History of Dhubri District
In the year 1669 AD, Raja Ram Singh of Amber was deputed by one of the greatest Mughal Emperors in India, Aurangzeb to crush a rebellion by the Ahom king Chakradhwaj Singha. However, Raja Ram Singh requested Guru Tegh Bahadur to accompany him. Guru's role was proved much more crucial than his mere presence. This operation was actually a punishment for Ram Singh because it was from his custody that the Maratha Emperor, Shivajiand his son had escaped, a few years earlier.
On arrival to Kamrup District early in February 1669 AD, Guru Tegh Bahadur camped at Dhubri while Raja Ram Singh with his army camped at Rangamati Fort. However, the Mughal Army was confident but still not sure whether the holy man with them would be able to destroy the evil effects of magic and witchcraft of the Assamese. Just across the river, the superior numbers of the Imperial Mughal Army unnerved the Assamese but they were confident that the supernatural powers of their magicians would keep the attackers at bay. From across the river the Assamese army hurled a 26-foot-long stone, which came arcing across the sky like a missile and struck the ground, near Guru's camp, so hard that nearly half of its length was embedded in the ground. It can still be seen in the same position. Later the Government of British East India Company placed a historical brass tablet when they tried to dismantle the tilted stone in the heart of the city.
Geography of Dhubri District
Geographically, Dhubri District is bounded both by inter-state and international border (West Bengal and Bangladesh) in the west, Goalpara District and Bongaigaon District of Assam and Garo Hills district of Meghalaya in the east, Kokrajhar district in the north, Bangladesh and Meghalaya in the south. This district is situated between 89.42 to 90.12 degree east longitude and 26.22 to 25.28 degree north latitude. The district is situated at 30 meters above the sea level. The general topography of Dhubri district is plain scattered with patches of small hillocks like Tokorabandha, Dudhnath, Chandardinga, Boukumari, Boropahar, Chakrasila, etc. All these are located in the north eastern part of the district. Brahmaputra River is flowing through this district from east to west with its tributaries like Champabati, Gourang, Gadadhar, Gangadhar, Tipkai, Sankosh,Silai, Jinjiram etc.
Demography of Dhubri District
According to the Population Census in 2011, Dhubri District had population of 1,948,632. Out of which the male and female were 998,346 and 950,286 respectively. Dhubri District's population constituted 6.25 percent of total population of Assam. The population density of Dhubri district is 1,171 people per sq. km. The average literacy rate of Dhubri was 59.36 percent. If things are looked out at gender wise, male and female literacy were 64.20 and 54.26 respectively. The total literates in Dhubri District were 943,680 of which male and female were 523,682 and 419,998 respectively.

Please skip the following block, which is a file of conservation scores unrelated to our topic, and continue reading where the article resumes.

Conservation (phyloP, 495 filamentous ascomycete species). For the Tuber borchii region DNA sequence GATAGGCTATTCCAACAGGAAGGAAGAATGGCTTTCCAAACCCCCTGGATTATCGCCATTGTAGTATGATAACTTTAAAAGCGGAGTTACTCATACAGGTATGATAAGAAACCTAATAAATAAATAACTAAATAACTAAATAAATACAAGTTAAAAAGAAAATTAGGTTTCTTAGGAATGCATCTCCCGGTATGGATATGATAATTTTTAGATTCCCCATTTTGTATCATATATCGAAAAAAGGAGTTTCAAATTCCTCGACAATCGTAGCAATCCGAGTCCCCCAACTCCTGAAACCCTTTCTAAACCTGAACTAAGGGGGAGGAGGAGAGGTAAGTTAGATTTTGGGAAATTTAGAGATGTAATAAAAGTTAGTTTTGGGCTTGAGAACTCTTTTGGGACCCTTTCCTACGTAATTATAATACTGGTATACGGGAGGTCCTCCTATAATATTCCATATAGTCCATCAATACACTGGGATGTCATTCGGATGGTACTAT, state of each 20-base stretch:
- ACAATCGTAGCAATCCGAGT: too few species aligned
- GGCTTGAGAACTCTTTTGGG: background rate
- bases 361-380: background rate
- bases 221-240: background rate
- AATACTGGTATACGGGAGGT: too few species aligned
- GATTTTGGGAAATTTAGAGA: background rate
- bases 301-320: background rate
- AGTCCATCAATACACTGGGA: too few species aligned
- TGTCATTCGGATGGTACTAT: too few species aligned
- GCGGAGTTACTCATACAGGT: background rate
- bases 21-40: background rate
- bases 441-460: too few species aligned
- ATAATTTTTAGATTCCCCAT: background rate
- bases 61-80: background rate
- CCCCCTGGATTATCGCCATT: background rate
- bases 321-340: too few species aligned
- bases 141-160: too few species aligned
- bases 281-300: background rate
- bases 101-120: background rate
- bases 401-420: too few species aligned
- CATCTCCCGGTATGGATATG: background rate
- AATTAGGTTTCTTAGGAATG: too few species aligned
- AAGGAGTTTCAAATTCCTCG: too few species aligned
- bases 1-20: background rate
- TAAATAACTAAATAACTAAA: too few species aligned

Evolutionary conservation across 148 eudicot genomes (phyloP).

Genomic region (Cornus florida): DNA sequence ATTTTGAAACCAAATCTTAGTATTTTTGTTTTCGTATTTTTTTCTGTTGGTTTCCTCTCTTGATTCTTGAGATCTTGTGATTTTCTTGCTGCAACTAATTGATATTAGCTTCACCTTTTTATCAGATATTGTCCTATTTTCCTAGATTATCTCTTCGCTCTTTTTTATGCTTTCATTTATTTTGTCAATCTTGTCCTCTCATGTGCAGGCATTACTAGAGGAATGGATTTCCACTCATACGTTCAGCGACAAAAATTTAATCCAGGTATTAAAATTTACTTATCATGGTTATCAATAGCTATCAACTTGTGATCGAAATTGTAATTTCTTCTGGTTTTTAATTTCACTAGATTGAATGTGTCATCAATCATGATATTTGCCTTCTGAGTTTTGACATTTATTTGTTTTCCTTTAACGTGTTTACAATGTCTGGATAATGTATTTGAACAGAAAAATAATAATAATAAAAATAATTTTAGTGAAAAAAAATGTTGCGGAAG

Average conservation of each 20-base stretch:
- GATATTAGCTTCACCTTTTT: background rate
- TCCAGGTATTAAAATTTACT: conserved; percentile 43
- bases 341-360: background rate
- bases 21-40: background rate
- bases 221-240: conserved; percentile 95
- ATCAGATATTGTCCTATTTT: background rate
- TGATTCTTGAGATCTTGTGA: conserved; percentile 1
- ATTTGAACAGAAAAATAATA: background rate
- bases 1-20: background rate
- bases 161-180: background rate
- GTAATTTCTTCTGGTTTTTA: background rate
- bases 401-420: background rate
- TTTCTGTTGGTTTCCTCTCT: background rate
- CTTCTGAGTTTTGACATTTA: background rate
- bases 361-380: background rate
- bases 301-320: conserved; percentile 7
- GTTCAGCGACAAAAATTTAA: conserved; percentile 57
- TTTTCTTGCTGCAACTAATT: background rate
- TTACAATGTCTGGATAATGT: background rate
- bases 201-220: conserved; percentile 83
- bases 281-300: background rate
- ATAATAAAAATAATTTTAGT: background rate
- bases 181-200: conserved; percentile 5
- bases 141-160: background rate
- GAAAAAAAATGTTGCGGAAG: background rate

Culture of Dhubri District
The rich culture of Dhubri District offers a glimpse of the traditional lifestyle of the common people of Dhubri. As far as the dress of the women folk of this region is concerned, Saree is commonly used by both urban and rural women folk. This is one of the finest Indian Sarees, famous in Assam and in other states. In the earlier days, rural women wore a piece of cloth that was called 'Patani'. Interestingly, this style of clothing is still seen in some rural areas of the region. The most significant ingredient of the cultural built-up of Dhubri District is its rich and indigenous folksongs and dances which are very popular from ancient time.
Economy of Dhubri District
Economy of Dhubri District is principally dependent on agriculture and forest products. Main source of income of the people is paddy with extra production than its requirement. Jute and mustard seeds occupy the major share of cash crops produced in the region. From forest, mainly timber and bamboo add to the income. Fish, milk, meat and egg have small contribution to the economy. Land revenue collection is very small in amount whereas excise duty occupies a huge share. Devoid of any industrial production, Dhubri district is considered as a poor district. However, its rich natural wealth is yet to be explored fully that could boost up the economy. With the backwardness in literacy and in absence of rich-industrial infrastructure, the general socio-economic condition of the district is very poor. The economic growth rate of population is causing severe pressure on agricultural land holding.
Tourism in Dhubri District
Tourism in Dhubri District includes several interesting places of interest as well as numerous sightseeing options. Some of the popular tourist attractions of this district are Rangamati or Panbari Mosque, Gurdwara of Sri Guru Tegh Bahadur Sahib, Chakrashila Wildlife Sanctuary, Mahamaya Dham, Florican Garden, Panchpeer Dargaha, etc.
Dhubri District can be easily reached by several modes like air and road. There are regular bus services that are plying between Guwahatiand Dhubri regularly. It is only a six hours journey. Buses are available for day and night. Moreover, buses for Dhubri are also available from Siliguri (West Bengal). It takes around five and half hours.
Apart from all these infrastructures, Dhubri District has a well organized education system. There are several higher educational institutes in the district as well as technical institutes offering industrial training to the students.